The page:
Kane & Lynch: Dead Men – xlive.dll is missing from your computer

Trying to start the game Kane & Lynch: Dead Men from the Steam client on a default Windows 8.1 installation will not work. Furthermore, you’ll get no error message other than the obvious lack of the gameplay.

Kane and Lynch
Games for Windows Live – Kane & Lynch: Dead Men running on Steam

As usual with these kinds of errors, a good starting point is to locate the actual game folder. From Steam’s Game library, right click on “Kane and Lynch: Dead Men” and select properties, then select the tab called “Local files” and finally click the button labeled “Browse local files”. You’ll now find yourself in the game directory. By trying to execute “kaneandlynch.exe” you’ll get an error message stating that “xlive.dll is missing from your computer”. Thankfully, Steam has already included the necessary libraries inside a folder named XLiveRedist which contains the installer package XLiveRedist01.02.0241.00.msi.

So why the need for xlive.dll?

The file itself stems from the Games for Windows Live platform, on which Kane & Lynch: Dead Men was released back in 2007. For those interested this Wikipedia article might be worth a read.
Also, instead of using the Steam redistributable (XLiveRedist01.02.0241.00.msi) you might install the latest version of the package directly from Microsoft by using this link: Games for Windows Marketplace Client

This bundle will also install “Games for Windows Marketplace” but just get rid of it (as in uninstall from “Programs and Features”) after the installation has completed.

Never install xlive.dll from any source other than Steam or Microsoft.

The OTRS Group axes the Windows installer

The OTRS Windows installer
The now unmaintaned OTRS Windows installer.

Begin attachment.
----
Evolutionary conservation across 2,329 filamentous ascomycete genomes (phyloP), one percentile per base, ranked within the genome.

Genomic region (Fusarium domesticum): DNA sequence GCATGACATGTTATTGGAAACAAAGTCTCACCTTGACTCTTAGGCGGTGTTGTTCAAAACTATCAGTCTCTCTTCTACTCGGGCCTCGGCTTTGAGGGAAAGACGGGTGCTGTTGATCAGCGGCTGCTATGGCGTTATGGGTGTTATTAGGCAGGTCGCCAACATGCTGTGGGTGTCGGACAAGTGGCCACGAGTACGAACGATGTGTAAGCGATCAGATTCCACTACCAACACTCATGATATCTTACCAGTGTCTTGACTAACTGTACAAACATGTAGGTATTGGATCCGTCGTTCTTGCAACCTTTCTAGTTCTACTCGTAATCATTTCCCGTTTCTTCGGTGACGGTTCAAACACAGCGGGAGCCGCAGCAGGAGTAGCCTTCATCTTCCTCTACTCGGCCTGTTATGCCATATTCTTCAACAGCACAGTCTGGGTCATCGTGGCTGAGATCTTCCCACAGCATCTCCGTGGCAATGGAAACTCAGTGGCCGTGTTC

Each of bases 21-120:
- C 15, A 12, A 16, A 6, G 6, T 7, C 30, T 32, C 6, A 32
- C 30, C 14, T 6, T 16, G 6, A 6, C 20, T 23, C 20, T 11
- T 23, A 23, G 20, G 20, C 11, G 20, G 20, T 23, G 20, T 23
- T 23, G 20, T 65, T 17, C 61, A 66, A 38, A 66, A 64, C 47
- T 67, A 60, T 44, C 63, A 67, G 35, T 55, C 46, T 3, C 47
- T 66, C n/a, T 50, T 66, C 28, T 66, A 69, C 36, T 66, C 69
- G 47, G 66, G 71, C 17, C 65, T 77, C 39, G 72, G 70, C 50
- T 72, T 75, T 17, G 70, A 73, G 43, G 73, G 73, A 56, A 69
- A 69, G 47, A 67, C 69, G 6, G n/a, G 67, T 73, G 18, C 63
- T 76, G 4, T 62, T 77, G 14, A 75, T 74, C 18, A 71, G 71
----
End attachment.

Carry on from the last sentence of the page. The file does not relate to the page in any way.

With the release of OTRS Help Desk 4, it seems that running OTRS on a native Windows environment for all intents and purposes is no longer viable. By killing off the Windows installer and recommending migration into the OTRS appliance, the OTRS Group seems to be subtly hinting that OTRS on Windows is dead in the water.

Switching to the OTRS appliance might be a good solution for some Windows installations, but in my case OTRS is configured with MS Active Directory as a customer and agent backend, and we’re relaying on IIS for single sign on. It might be possible to do a source based update and subsequently hack it all back together, but who really wants to travel down that road.

An interesting detail with this change in direction from the OTRS Group is the lack of information regarding the decision to drop the Windows as a platform. I’ve scourged the interwebs for more information but all I’ve found is hearsay, it all says the same though, that’s all she wrote.

Being just a freeloader it’s not like The OTRS Group owes me anything so let me just say this: So long, and thanks for all the fish!

Migrating otrs from windows into appliance

How to configure KMail with GPG on Slackware Linux 14.1

No additional software is required on a full Slackware 14.1 install.
Slackware 14.1 ships with KDE 4.10.5.


If you don’t already have a key pair (secret and public key), then your first order of business is to create one. The preferrable option is to use the CLI with the command:

gpg --gen-key

KDE provides two graphical tools for working with GPG, namely KGpg and Kleopatra.  KGpg will walk you through the initial setup using an interactive wizard and subsequently create the needed key pair and config files (do not use Kleopatra for your initial setup).
If you’re importing an existing private key then make sure to change the default trust level afterwards.

Regarding the key properties, most folks recommend the RSA/RSA algorithm and a key size of 4096 bits (if you’re really paranoid security conscious).

Enabling the GPG Agent on Slackware Linux